Pipe 1XDQ8 The fight over a new Wi-Fi channel is coming to a head

The fight over a new Wi-Fi channel is coming to a head

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in legal on (#1XDQ8)
Globalstar Inc., operator of a low Earth orbit (LEO) satellite constellation for phones, plans to open up another Wi-Fi channel, but only for those who can pay. Globalstar's petition seeks to expand its use of the 2483.5-2495 MHz (Channel 14) band. Unlike all other Wi-Fi channels, which are open to any FCC-approved device and don’t require permission, this one would be under Globalstar’s control. A carrier that makes a deal with Globalstar might be able to set that channel aside for its own subscribers.

While users in some other countries have been using channel 14 for years, part of it has been set aside in the U.S. as a guard band to protect Globalstar’s satellite frequencies. Most Wi-Fi devices could be easily modified via firmware upgrades to take advantage of the extra channel. The plan has come under sharp criticism during the lengthy approval process at the FCC. Microsoft, Google, the cable industry and backers of Wi-Fi and Bluetooth all have filed comments urging the agency not to approve the scheme. Tests at the FCC have shown it would interfere with Bluetooth, which already uses part of the channel. But the non-profit Public Knowledge is supporting the plan, as encouraging more competition and more public internet access options. The Globalstar proceeding has been in the works going on three years.

History

2016-10-08 14:15
The fight over a new Wi-Fi channel is coming to a head
evilviper@pipedot.org
Globalstar Inc., operator of a low Earth orbit (LEO) satellite constellation for phones, plans to open up another Wi-Fi channel, but only for those who can pay. Globalstar's petition seeks to expand its use of the 2483.5-2495 MHz (Channel 14) band. Unlike all other Wi-Fi channels, which are open to any FCC-approved device and don’t require permission, this one would be under Globalstar’s control. A carrier that makes a deal with Globalstar might be able to set that channel aside for its own subscribers.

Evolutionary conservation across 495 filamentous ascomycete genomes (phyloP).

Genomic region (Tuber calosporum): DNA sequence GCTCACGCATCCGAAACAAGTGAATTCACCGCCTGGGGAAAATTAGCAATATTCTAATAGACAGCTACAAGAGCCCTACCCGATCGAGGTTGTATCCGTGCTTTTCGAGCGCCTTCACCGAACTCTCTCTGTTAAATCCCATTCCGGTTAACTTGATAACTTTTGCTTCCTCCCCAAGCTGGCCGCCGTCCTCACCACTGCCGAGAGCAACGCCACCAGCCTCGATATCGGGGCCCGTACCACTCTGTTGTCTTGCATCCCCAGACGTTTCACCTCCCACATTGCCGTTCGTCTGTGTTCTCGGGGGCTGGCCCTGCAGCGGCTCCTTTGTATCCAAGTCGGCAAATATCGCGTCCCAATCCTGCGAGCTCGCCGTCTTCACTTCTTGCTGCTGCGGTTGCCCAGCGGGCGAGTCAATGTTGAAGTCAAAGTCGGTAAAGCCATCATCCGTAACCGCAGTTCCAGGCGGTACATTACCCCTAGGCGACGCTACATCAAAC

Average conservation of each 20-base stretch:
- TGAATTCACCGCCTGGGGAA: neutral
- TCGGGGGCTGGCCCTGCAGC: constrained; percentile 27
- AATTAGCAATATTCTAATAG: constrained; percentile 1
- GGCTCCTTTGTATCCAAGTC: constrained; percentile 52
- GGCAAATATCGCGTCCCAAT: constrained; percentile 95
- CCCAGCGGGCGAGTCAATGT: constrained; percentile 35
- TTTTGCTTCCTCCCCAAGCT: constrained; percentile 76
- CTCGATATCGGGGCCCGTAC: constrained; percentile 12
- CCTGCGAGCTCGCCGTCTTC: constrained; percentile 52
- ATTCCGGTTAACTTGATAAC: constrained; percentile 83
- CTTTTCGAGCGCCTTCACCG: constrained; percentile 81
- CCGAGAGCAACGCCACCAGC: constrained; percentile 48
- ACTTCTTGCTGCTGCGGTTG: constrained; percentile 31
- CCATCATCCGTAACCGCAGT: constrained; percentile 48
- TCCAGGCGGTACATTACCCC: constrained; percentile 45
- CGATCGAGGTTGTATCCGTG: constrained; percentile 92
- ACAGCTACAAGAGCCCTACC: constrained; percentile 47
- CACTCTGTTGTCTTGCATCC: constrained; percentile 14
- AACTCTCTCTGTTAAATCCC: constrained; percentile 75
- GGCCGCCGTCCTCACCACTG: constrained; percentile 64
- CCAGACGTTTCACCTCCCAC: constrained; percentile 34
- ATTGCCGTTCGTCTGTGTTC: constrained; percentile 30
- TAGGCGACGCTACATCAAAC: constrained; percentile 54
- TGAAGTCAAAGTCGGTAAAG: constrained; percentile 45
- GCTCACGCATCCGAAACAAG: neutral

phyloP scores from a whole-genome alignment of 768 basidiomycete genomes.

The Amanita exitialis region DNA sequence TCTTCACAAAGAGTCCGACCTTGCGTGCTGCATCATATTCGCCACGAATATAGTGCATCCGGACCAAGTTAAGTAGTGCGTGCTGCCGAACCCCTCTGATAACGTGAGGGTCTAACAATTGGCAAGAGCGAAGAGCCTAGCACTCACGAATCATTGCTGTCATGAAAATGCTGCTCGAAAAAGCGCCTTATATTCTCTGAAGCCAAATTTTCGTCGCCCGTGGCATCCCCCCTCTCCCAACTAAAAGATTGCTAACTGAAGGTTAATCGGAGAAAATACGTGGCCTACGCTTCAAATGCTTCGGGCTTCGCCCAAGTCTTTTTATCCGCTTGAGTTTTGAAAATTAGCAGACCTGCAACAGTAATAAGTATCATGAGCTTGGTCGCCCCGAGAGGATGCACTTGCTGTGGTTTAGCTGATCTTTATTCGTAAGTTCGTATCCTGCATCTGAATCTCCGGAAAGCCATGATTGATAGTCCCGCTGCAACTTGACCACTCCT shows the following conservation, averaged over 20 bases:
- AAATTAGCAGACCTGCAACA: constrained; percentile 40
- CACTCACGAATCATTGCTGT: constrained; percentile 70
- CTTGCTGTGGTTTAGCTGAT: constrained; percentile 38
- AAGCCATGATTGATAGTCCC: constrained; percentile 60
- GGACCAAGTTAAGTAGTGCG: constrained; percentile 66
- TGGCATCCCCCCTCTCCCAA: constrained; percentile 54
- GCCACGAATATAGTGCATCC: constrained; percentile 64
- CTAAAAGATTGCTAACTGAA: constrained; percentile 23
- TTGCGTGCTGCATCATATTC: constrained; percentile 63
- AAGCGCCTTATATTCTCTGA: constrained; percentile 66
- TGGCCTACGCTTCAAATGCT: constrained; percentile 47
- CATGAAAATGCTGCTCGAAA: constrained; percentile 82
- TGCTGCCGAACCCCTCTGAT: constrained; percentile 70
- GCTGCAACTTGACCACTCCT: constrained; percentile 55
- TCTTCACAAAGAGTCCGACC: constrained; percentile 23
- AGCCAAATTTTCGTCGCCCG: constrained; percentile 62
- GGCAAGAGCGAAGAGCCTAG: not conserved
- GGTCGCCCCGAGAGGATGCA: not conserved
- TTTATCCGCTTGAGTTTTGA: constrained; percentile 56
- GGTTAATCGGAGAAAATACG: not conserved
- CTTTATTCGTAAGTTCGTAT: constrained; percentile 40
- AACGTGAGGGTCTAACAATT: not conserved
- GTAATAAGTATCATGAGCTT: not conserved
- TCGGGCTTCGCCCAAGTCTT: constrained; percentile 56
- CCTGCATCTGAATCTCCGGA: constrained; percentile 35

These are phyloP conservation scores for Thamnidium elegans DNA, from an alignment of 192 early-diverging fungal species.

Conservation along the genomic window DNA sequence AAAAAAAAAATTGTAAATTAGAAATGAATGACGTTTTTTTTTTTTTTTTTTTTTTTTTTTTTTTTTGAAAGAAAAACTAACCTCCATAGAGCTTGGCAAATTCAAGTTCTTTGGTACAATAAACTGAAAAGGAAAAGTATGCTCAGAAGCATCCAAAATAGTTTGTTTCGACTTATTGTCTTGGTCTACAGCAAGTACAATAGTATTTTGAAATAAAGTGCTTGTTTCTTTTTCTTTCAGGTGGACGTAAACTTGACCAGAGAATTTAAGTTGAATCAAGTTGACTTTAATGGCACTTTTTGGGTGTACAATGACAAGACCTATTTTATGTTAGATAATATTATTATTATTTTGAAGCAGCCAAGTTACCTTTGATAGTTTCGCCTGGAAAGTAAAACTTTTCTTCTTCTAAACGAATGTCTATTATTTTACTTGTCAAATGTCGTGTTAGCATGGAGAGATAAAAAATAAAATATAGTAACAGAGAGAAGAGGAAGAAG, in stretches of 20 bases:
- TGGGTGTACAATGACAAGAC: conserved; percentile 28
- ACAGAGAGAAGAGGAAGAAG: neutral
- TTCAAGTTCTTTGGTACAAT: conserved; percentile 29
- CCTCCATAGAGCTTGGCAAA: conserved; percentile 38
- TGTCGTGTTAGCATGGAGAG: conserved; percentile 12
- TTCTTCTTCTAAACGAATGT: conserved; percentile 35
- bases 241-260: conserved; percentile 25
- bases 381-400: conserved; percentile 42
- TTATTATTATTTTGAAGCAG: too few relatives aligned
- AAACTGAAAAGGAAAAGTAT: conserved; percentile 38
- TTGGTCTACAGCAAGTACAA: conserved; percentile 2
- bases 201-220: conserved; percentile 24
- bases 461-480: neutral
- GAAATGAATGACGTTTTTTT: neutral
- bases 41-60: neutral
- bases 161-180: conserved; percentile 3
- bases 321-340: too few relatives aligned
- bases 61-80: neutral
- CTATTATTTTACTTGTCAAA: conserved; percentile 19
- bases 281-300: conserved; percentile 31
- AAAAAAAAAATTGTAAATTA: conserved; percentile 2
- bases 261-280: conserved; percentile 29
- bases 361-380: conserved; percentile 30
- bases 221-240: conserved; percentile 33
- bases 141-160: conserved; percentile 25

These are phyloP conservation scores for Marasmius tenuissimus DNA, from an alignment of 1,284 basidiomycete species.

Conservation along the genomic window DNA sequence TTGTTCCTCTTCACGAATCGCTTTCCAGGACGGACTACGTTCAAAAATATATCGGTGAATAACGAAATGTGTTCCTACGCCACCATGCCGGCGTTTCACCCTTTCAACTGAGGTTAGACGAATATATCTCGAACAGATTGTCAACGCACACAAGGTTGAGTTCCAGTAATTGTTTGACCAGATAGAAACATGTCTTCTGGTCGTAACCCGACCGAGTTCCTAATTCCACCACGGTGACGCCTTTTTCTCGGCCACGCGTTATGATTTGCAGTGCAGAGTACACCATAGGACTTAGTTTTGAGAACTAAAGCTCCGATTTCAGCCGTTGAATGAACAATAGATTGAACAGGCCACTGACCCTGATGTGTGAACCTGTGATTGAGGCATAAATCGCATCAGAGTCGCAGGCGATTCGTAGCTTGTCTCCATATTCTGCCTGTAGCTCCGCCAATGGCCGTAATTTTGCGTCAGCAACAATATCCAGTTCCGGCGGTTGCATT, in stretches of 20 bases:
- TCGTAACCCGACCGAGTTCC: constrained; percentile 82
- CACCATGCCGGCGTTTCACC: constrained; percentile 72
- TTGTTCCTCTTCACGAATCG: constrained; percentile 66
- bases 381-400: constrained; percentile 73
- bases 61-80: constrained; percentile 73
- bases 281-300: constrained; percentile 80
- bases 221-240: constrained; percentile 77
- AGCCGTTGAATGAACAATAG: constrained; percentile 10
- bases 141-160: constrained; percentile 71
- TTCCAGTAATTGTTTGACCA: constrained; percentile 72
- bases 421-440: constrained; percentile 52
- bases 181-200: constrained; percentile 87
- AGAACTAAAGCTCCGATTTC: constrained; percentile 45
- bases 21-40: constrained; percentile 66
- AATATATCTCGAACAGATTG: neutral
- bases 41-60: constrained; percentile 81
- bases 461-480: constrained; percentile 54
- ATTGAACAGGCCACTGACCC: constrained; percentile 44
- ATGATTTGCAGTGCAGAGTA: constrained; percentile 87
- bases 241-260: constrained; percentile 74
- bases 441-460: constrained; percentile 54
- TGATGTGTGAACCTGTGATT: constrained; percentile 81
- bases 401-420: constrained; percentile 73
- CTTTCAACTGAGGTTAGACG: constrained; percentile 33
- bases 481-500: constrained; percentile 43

While users in some other countries have been using channel 14 for years, part of it has been set aside in the U.S. as a guard band to protect Globalstar’s satellite frequencies. Most Wi-Fi devices could be easily modified via firmware upgrades to take advantage of the extra channel. The plan has come under sharp criticism during the lengthy approval process at the FCC. Microsoft, Google, the cable industry and backers of Wi-Fi and Bluetooth all have filed comments urging the agency not to approve the scheme. Tests at the FCC have shown it would interfere with Bluetooth, which already uses part of the channel. But the non-profit Public Knowledge is supporting the plan, as encouraging more competition and more public internet access options. The Globalstar proceeding has been in the works going on three years.
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